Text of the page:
One factor that is critical for any financial planning is estimating what future inflation will be. For example, if you’re saving money in an instrument that gains 3% per year, and inflation is estimated to be 4% per year, well then you’re losing money in real terms.
There are a variety of ways to estimate the rate of future inflation. You could, for example, use past rates as an estimate of future rates. However, the Treasury market provides an estimate of what the market thinks annual inflation will be over the next 5, 10, 20, and 30 years.
Basically, the Treasury issue two types of securities: nominal securities that pay a nominal interest rate (fixed percentage of your principal), and inflation-indexed securities (TIPS) that pay an interest rate that is applied to your principal adjusted by the consumer price index (CPI). As the CPI goes up and down, the payments for inflation-indexed securities go up and down (although they can’t go negative so you always get your principal back). As these securities trade throughout the day, their respective market-based interest rates go up and down continuously. The difference between the nominal interest rate and the real interest rate for a fixed period of time (5, 10, 20, years) can be used as a rough estimate of annual inflation over that time period.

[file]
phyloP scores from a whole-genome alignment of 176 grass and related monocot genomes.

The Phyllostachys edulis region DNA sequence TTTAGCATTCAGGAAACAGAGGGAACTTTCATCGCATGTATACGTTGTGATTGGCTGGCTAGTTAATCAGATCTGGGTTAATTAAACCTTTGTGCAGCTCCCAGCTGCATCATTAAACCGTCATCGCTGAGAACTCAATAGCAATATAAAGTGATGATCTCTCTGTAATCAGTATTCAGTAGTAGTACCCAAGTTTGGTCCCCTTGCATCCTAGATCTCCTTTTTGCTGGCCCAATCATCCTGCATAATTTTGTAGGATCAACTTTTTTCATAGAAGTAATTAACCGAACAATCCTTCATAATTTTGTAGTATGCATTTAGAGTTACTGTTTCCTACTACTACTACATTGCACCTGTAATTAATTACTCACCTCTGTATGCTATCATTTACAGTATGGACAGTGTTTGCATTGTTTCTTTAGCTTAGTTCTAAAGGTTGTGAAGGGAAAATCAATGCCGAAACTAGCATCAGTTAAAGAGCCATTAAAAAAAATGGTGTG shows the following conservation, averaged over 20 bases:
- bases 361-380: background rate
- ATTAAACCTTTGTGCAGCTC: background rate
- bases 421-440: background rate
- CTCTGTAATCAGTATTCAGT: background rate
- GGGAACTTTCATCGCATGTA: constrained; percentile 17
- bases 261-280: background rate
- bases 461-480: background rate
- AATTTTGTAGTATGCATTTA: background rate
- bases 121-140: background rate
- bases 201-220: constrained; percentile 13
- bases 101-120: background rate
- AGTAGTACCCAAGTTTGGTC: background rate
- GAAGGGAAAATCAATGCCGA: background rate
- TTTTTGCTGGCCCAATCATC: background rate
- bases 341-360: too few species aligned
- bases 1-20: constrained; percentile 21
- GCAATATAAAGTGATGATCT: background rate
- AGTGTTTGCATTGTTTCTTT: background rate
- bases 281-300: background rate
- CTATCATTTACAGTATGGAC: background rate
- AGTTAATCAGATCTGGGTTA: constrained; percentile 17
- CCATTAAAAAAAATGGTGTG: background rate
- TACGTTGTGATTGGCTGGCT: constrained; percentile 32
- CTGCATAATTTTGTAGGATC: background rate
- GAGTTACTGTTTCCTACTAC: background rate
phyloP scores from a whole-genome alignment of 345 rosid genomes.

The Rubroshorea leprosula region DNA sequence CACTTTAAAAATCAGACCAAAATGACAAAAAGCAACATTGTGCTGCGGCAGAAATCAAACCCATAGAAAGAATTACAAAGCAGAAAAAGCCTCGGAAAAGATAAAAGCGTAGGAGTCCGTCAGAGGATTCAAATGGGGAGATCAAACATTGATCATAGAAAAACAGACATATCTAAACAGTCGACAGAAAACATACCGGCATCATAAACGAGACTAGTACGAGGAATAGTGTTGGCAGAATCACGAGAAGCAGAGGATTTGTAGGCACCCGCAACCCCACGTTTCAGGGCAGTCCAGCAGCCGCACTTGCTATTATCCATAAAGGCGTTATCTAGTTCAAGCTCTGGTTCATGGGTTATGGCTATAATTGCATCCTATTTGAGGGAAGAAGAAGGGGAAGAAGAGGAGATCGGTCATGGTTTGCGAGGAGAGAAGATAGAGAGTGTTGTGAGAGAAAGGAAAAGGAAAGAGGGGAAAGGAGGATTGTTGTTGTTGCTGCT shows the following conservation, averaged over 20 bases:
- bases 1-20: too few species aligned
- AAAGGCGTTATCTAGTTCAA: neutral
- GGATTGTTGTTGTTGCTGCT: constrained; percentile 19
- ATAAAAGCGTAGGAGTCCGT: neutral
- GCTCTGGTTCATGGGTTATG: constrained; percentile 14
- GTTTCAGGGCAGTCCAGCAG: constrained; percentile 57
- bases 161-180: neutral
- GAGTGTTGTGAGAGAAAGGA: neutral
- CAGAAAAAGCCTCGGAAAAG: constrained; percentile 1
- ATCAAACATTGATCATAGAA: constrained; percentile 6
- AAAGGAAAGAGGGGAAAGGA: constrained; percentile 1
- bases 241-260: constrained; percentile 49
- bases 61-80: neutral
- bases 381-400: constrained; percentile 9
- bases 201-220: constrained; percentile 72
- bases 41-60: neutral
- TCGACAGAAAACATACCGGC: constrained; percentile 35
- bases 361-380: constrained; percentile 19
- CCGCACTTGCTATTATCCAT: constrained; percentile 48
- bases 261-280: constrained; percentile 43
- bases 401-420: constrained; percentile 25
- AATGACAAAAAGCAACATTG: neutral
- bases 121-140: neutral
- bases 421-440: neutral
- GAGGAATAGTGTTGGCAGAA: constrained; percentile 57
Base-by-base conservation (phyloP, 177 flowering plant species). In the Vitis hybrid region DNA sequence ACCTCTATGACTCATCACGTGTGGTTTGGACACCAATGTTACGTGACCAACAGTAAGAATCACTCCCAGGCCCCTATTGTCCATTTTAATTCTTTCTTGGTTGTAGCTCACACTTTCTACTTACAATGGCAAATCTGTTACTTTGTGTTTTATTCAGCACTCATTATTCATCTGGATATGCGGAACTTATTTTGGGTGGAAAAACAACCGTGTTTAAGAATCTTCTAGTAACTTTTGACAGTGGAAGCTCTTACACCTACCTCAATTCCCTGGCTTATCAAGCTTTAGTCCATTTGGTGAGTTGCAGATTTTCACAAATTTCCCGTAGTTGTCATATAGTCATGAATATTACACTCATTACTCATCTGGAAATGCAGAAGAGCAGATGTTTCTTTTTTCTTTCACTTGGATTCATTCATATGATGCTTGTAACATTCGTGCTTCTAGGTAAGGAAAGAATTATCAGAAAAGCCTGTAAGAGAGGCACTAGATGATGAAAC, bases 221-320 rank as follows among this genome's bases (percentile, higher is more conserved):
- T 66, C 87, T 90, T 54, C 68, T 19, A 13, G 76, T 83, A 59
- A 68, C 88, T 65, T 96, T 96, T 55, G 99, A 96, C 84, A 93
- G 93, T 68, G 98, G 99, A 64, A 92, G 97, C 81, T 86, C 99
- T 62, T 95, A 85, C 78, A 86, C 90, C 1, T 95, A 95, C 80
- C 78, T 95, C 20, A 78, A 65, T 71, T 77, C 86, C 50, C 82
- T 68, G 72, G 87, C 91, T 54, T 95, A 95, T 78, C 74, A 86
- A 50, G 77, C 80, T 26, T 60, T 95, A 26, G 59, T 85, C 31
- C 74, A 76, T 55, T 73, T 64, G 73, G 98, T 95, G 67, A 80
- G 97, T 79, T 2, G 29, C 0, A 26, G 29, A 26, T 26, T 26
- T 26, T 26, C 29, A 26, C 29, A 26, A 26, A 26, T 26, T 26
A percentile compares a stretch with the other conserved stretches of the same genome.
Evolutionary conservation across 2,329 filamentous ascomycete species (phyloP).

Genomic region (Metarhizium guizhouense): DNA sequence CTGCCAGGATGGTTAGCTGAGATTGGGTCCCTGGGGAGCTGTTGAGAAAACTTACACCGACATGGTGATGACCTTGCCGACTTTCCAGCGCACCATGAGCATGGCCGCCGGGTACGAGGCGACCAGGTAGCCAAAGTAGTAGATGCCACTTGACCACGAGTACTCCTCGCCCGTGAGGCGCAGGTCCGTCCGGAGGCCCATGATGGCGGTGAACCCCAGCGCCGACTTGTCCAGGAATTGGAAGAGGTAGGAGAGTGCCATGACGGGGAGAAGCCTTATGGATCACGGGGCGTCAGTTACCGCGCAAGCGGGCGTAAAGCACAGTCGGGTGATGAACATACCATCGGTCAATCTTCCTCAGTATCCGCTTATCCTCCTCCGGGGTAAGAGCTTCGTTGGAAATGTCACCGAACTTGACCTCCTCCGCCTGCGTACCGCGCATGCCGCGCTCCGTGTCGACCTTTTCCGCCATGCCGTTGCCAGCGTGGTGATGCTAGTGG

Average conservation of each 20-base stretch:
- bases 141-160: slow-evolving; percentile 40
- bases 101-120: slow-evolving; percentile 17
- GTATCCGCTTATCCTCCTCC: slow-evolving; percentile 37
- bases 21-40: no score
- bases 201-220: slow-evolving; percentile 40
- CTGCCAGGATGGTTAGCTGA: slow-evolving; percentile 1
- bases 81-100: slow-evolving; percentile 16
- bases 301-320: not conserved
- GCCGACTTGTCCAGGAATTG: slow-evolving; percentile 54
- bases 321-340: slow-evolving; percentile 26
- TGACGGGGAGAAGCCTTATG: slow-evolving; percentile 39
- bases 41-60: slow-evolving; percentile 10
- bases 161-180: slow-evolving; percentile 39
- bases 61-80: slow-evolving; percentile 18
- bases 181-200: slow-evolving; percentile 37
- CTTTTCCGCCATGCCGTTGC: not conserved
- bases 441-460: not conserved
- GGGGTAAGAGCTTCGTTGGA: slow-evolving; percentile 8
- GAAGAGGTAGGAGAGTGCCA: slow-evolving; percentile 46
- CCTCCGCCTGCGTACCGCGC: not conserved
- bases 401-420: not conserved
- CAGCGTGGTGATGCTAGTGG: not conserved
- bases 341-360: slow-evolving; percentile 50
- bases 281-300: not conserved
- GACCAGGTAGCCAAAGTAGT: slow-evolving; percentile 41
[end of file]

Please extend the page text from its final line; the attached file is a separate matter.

The Treasury publishes data for its auctions everyday on the yield for both nominal and inflation-indexed securities. There is an XML feed for nominal yields and for real yields. Using these, I used the XML R package and wrote an R script to scrape the data and calculate the inflation estimate.
As of today, the market’s estimate of annual inflation is:
5-year Inflation: 1.88% 10-year Inflation: 2.18% 30-year Inflation: 2.38%
Basically, you just call the ‘inflation()’ function with no arguments and it produces the above print out.comments powered by Disqus